STUDIO CITY, CA. IN THE RECENTLY RELEASED MOVIE, STILL ALICE, the main character, Dr. Alice Howland is a practicing professor of linguistics at Columbia University and is sensitively and emotionally portrayed by actress Julianne Moore, who won this year’s Best Actress category for her performance as Alice. In the film, Dr. Howland’s memory and general mental cognitive brain function are rapidly slipping away from her. She has received a devastating diagnosis of a familial form of Alzheimer’s that impacts patients in their late 30’s, 40’s and 50’s. Today, 200,000 patients in the US are believed to be suffering from this genetic form of the disease definitively identified by an apolipoprotein (APOE-4) gene variant blood test. The film points out a belief supported by many leading neurologists that the standard prescribed acetylcholine neurotransmitter drugs, Aricept, Naminda and Exelon have been disappointing in controlling this disease at its core and at best only masking symptoms.
And so the question begs, could turmeric’s curcumin have helped Alice in her battle to preserve a lifetime of knowledge and gathered personal memories she had worked so hard to acquire? This question in fact may be a very thoughtful one, particularly since the formation of beta amyloid plaque as it accumulates in the brain as fibril tangles, is the hallmark of this disease and even though studies have shown turmeric dissolves amyloid plaque, all turmeric is not alike. This progressive encroachment within the brain will eventually overtake the brain’s normal functions and that is the simple explanation of Alzheimer’s. To see the unique turmeric formula awarded the Excellence In New Health Product Innovation award at the Emord & Associates Gala, in Cambridge, Maryland http://www.abigon.com/buying_turmeric.html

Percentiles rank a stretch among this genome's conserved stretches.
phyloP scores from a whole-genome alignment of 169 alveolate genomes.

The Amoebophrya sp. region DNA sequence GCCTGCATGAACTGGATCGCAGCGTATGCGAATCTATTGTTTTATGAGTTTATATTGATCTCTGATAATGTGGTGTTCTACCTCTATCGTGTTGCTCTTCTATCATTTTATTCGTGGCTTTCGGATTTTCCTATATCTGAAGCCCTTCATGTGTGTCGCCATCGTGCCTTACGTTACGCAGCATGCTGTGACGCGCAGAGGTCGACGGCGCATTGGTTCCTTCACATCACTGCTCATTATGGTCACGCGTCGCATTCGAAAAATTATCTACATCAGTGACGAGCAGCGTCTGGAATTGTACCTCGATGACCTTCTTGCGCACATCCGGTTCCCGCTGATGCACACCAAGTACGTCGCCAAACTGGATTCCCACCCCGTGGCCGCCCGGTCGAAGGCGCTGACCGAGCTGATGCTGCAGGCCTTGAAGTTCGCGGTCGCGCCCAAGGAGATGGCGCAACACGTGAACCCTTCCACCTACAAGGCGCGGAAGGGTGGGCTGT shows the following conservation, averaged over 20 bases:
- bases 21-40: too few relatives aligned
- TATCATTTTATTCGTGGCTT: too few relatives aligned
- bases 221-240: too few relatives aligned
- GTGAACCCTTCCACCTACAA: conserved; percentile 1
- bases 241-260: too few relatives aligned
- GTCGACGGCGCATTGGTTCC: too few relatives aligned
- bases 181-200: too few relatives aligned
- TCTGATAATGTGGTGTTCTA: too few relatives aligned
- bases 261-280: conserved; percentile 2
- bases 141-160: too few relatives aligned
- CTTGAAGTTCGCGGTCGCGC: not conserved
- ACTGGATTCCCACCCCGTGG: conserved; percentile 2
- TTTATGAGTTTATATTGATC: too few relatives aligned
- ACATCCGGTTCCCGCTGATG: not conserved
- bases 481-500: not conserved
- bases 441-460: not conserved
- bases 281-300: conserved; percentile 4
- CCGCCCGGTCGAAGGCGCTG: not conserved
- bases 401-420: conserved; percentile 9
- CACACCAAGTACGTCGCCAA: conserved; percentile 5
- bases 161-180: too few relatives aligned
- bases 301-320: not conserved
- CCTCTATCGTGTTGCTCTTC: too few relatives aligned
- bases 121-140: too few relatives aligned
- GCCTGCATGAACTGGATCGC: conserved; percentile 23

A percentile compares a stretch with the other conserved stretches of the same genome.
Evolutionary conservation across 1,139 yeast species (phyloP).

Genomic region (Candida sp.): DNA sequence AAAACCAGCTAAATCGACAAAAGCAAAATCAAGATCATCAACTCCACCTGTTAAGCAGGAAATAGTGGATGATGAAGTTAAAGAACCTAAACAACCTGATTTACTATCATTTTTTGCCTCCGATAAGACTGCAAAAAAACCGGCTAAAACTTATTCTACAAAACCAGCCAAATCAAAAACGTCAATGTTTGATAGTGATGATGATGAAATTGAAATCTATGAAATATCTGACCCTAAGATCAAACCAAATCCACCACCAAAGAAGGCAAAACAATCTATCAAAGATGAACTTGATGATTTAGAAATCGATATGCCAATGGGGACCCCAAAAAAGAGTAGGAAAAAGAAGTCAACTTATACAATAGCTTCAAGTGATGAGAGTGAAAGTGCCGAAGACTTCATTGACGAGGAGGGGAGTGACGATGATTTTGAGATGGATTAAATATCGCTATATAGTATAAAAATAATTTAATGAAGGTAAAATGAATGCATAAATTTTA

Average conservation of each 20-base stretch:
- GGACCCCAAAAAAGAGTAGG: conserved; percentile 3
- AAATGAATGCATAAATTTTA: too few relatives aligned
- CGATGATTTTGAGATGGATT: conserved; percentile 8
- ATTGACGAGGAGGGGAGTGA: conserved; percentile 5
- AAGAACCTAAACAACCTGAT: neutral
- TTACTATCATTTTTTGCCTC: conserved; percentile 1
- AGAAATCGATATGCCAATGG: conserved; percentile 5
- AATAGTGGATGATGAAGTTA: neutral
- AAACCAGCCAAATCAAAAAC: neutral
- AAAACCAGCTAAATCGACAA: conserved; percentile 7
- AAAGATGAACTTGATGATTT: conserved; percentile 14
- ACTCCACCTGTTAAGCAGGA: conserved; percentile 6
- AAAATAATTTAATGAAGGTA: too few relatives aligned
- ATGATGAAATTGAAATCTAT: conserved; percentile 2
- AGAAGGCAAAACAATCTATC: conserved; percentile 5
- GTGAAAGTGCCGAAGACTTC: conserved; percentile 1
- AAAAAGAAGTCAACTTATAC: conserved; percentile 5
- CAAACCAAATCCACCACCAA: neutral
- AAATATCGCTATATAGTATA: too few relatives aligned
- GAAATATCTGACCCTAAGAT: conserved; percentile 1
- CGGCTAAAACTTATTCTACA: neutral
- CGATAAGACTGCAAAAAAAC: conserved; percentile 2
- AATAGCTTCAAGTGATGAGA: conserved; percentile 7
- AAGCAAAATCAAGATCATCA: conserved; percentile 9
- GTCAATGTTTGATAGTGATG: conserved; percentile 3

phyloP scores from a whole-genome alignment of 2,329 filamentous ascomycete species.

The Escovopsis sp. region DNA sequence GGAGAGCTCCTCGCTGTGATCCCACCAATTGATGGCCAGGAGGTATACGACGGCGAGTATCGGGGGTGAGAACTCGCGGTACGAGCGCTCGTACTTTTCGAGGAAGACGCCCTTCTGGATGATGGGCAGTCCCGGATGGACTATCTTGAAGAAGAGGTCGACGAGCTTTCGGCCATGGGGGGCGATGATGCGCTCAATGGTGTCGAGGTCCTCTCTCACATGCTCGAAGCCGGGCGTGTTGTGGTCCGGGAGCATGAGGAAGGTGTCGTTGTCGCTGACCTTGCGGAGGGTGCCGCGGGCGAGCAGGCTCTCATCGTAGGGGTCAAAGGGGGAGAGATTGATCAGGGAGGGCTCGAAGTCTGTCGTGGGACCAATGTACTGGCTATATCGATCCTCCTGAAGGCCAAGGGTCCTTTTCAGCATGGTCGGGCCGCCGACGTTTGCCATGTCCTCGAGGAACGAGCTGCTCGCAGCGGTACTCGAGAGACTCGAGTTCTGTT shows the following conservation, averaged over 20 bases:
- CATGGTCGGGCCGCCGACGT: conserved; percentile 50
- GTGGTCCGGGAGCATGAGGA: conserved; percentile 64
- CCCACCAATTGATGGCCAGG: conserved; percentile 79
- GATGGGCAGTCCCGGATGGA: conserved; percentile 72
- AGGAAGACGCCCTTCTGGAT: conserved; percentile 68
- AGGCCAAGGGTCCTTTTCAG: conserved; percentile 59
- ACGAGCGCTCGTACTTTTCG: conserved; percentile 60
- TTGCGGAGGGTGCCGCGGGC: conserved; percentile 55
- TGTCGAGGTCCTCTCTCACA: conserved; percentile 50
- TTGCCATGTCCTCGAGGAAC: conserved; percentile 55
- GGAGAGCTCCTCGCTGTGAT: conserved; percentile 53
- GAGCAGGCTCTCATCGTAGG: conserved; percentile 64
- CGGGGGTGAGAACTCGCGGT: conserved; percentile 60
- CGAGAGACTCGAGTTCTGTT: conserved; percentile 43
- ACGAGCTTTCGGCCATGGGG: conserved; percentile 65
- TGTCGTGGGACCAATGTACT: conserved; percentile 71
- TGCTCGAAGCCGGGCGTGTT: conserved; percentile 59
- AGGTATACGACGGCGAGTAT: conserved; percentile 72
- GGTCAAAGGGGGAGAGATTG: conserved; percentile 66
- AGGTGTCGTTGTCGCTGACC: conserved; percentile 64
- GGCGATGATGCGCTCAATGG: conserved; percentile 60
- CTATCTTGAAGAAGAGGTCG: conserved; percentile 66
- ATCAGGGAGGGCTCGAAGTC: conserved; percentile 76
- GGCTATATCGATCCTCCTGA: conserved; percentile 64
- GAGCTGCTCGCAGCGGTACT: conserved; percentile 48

“Professor Murali Doraswamy of Duke University, in addressing the Royal College of Psychiatrists’ at their annual meeting in the UK, 2009 explained: “There is very solid evidence that turmeric’s curcumin binds to and dissolves plaques”. He explained how curcumin also prevented younger mice from beginning the disease forming new plaques in the first place.
UCLA’s Geffen School of medicine researchers traveled to India to study what might explain the lack of Alzheimer disease reported in the country that has the lowest cases in the world. Researcher, Dr. Sally Frautschy reported t only 1% of villagers over 65 tested showed any signs of having or developing Alzheimer’s.
The American Alzheimer’s Asso. seven stages of Alzheimer’s to know if you or a loved one are beginning to exhibit any of the advancing signs. http://www.abigon.com/buying_turmeric.html